United States Department
of Agriculture • Rural Development
Contact: Alec Lloyd
Under Secretary Tonsager Announces Availability of Funds
WASHINGTON, April 5, 2010 – Agriculture Under Secretary for Rural Development Dallas Tonsager today announced that USDA is accepting applications for business and community development grants to help rural communities create wealth, attract more residents and become economically self-sustaining.
The funding is being provided through USDA Rural Development’s Rural Business Opportunity Grant (RBOG) program, which provides grants for technical assistance and planning activities to improve economic conditions in rural cities or towns of 50,000 people or fewer.
“As a longtime rural resident, I am optimistic about President Obama’s vision for a stronger, more prosperous rural America,” Tonsager said. “These grants can be the foundation for implementing the President’s vision of developing initiatives that emphasize expanding exports, linking farm production to local consumption, producing biofuels and renewable energy, capitalizing on broadband, and innovatively using natural resources as wealth-building tools for rural places.”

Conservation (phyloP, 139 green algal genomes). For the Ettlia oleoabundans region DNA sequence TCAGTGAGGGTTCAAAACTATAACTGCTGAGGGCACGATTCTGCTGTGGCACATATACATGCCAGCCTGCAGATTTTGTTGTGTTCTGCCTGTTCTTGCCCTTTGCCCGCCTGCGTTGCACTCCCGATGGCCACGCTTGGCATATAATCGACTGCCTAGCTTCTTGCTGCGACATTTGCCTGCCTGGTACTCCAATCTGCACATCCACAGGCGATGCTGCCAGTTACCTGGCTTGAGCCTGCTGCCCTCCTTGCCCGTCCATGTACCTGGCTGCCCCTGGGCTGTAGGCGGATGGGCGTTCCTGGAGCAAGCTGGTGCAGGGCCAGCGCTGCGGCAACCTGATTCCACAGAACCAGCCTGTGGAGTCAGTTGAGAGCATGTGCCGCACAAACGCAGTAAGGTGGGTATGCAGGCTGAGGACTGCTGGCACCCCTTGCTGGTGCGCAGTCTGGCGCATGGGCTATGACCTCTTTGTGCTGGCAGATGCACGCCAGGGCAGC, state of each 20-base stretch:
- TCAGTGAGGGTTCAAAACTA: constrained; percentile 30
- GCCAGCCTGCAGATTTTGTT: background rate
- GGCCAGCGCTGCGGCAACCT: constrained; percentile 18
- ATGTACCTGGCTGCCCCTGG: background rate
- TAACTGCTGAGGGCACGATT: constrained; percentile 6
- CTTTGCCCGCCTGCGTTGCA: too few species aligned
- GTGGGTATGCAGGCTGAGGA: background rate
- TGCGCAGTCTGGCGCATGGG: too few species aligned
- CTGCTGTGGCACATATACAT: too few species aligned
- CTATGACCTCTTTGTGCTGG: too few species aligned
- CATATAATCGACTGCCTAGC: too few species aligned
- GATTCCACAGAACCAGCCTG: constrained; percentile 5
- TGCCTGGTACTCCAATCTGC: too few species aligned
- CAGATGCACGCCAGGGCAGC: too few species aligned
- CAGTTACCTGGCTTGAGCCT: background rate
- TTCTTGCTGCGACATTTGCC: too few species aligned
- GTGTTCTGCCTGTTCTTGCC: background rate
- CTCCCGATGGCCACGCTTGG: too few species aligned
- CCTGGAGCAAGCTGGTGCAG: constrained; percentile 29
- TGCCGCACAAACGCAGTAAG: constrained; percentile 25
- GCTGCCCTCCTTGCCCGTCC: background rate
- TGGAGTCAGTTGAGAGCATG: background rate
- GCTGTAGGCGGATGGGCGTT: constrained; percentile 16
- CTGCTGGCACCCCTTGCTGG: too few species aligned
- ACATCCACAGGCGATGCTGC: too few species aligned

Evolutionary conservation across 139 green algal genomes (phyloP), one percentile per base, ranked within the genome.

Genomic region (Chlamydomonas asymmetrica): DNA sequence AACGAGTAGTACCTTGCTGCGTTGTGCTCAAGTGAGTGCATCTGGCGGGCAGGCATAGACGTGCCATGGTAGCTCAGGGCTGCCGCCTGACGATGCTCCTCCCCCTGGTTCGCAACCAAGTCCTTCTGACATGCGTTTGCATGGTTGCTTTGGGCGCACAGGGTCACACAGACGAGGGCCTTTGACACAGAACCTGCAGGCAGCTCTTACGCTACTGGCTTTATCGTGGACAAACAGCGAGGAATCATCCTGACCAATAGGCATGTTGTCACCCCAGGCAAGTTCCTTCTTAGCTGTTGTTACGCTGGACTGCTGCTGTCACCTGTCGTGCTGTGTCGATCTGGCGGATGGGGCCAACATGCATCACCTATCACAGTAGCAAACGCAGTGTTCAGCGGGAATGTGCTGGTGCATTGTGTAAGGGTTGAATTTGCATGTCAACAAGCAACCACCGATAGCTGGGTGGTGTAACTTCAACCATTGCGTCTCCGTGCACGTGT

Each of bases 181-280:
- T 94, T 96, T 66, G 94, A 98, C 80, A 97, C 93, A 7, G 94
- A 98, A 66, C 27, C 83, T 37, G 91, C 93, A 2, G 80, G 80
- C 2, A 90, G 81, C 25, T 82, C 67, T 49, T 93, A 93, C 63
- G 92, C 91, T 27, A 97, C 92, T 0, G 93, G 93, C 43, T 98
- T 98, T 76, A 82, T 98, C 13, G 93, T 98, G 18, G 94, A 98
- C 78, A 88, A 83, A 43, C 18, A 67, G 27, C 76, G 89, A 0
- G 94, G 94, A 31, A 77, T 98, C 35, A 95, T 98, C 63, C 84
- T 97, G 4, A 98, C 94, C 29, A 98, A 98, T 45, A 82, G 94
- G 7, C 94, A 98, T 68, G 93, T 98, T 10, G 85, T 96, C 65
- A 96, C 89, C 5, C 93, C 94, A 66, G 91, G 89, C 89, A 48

Funding under the RBOG program can be used to pay for economic planning, technical assistance, and training for rural communities, entrepreneurs or economic development officials. Under this round of funding, priority consideration will be given to applications that best demonstrate strong regional or multi-jurisdictional collaboration, referred to as ‘great regions’, leadership capacity, and those that represent varying demographics (including underserved and under-represented communities). The amount of funding available is $2.48 million.
Applications are due June 28, 2010. More information on how to apply for a USDA Rural Business Opportunity Grant is available at http://www.rurdev.usda.gov/rbs/coops/rbog.htm
To be eligible for funding, an applicant must be a public body, non-profit corporation, Indian Tribe or cooperative with members that are primarily rural residents. Applicants must also have significant expertise in the activities proposed and the financial strength to ensure the objectives of the proposed grant can be accomplished.
USDA Rural Development administers and manages more than 40 housing, business, and community infrastructure and facility programs through a network of 6,100 employees located in 500 national, state and local offices. These programs are designed to improve the economic stability of rural communities, businesses, residents, farmers and ranchers, and improve the quality of life in rural America. Rural Development has an existing portfolio of more than $132 billion in loans and loan guarantees.
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